This blog is called The Oxhouse because it’s a blog about writing, and consequently it’s also an homage to words and the letters that make them. And these words and letters are an oxhouse, literally and figuratively.
There are many fascinating facts about the alphabet, and one of these, as I learned from the wonderful History of English Podcast, is its evolution. This evolution includes the shift from pictograms to the modern, abstract letters we use today, such as the shift from a picture of an ox to the modern letter A, and a picture of a house to the modern letter B. In this way, the alphabet is literally the oxhouse.
But it’s also an oxhouse in other ways. Because I feel oxen have a hard-working, noble, ancient aura about them – these creatures that have been around so long, helping civilization in times recent and many millennia ago. They’re almost mythological and mystical too, in their quietly majestic way, so that it’s as if they occupy the same mysterious ether as unicorns and the phoenix. In short, they are remarkable creatures, and the alphabet shares these noble, ancient, mythical qualities.
It’s certainly impressive – a handful of letters whose creation changed the world, and that continue to change it again and again with every new page and new person they touch. Who would imagine twenty-six letters and their close-knit ancestors and siblings in other cultures could combine in such a rich array of forms and feelings? That they could express and elaborate so many ideas and hopes and fears, turning them into something people can look at and hold and try to understand. Even in civilizations without written script, the words that helped give structure to relationships and commerce and past and future were still made up of these letters and sounds, just as visible despite their invisibility.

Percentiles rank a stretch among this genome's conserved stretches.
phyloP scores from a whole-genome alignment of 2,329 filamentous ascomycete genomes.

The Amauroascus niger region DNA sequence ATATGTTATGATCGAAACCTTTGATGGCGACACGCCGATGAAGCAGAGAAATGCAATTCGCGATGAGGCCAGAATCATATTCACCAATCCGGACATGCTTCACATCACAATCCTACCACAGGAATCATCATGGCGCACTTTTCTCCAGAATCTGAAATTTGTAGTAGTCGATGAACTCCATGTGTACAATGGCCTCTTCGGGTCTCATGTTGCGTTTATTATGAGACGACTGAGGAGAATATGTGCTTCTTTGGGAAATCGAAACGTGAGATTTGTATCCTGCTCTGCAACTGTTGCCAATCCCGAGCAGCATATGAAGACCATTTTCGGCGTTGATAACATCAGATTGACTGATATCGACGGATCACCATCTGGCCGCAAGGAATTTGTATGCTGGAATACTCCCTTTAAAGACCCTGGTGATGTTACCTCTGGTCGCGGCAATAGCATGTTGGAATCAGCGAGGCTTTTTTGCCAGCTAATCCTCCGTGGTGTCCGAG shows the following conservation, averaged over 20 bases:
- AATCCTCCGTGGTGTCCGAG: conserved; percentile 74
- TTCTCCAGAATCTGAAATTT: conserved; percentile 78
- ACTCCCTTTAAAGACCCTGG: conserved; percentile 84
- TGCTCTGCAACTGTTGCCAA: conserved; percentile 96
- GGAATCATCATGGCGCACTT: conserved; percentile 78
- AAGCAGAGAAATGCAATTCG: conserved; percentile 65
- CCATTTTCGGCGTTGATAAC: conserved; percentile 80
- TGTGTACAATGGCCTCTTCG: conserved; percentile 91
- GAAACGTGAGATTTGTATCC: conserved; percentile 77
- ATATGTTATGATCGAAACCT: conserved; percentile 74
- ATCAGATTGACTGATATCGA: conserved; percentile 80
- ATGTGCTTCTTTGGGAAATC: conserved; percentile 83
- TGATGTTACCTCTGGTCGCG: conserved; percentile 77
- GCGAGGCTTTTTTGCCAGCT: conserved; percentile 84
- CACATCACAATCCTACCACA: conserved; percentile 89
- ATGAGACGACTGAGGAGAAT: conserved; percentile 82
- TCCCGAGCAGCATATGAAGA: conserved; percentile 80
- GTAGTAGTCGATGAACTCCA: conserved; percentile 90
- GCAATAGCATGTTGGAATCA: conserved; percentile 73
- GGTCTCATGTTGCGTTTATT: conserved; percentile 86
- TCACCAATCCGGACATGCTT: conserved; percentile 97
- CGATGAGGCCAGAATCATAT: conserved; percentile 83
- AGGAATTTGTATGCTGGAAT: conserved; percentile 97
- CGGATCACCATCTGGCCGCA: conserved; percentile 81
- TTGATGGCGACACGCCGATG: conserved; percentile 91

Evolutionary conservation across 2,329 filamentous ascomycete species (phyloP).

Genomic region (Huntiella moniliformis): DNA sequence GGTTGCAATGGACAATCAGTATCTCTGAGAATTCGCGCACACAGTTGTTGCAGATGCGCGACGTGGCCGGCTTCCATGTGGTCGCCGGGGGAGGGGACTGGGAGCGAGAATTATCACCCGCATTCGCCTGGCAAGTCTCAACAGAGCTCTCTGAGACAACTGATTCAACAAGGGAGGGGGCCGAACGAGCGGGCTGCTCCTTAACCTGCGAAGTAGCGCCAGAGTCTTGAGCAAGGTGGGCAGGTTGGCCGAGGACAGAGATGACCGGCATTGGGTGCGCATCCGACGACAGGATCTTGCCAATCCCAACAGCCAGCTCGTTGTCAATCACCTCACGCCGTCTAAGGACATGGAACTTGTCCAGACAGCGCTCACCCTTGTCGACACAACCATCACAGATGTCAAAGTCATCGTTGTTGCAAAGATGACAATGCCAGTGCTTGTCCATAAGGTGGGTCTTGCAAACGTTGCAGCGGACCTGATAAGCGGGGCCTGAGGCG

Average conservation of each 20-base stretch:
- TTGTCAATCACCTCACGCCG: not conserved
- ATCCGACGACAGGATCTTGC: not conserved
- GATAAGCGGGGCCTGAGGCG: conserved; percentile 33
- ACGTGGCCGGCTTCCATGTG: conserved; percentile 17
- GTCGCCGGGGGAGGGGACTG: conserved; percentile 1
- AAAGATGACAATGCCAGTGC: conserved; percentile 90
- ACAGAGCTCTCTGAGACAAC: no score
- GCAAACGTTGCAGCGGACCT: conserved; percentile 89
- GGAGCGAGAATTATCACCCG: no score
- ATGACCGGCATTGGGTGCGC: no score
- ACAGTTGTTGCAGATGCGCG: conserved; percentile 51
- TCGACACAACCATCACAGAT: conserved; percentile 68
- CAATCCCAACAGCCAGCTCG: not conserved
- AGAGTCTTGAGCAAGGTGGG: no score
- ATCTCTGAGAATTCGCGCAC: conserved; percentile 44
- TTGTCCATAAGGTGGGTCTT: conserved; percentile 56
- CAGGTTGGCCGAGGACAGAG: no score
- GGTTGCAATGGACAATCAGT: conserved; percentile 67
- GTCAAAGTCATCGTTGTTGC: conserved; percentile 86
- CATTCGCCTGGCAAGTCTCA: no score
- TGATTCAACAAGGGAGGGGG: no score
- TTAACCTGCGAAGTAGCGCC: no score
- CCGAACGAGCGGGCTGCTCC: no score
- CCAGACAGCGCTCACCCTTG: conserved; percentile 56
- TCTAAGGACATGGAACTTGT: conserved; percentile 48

And who would imagine that even after millennia of using these letters, people would have barely scratched their surface? Because scratching their surface is all anyone can ever do, since every new idea breeds more ideas, so that language is always expanding and enriching, just like an ox whose work allows a family to feed themself and then others as civilization grows.
Because one day Copernicus can wonder about the structure of the universe, and the next day his collection of letters and words and ideas can be expanded by Galileo and Kepler and Hubble and a thousand others, each adding their own thoughts and each inspiring new thoughts to branch off theirs, until Copernicus’s spark expanded as wide as the heavens, and the letters found another infinite outlet for their elastic elegance.
Or one day Shakespeare can write Hamlet, and the next day the thoughts sewn into that play can inspire countless playwrights and poets and philosophers to write other works, and those works can inspire others still, so that the collection of words in the play expands forever outward too. It’s as if letters and words are the long-sought greater-than-perpetual motion machine. A machine run by fact and fiction instead of one slowed by friction.
And the letters accomplish all these tasks in such a sublime way that they’re impossible to fully grasp and understand. They may not appear this way, with their simple structure of lines and curves and the basic sounds they represent, but this deceiving simplicity only makes them more remarkable. After all, as Hamlet shows, one of the most influential phrases in the language can be made up entirely of simple two and three-letter words.
So letters are sublime, and they’re ancient and they’re noble and they’re so amazing it sometimes seems they must be a myth, just like oxen. And the structures these letters allow to flourish around them – language and writing and reading and all the rest – are the house where the letters live, just as oxen may help construct their own homes, so that house and tenant are almost one and the same.
Letters and oxen give their houses purpose too, since without the noble tenants the house is just an empty and hollow place. And without them, civilization would be a very different place too. It might not even be a place at all.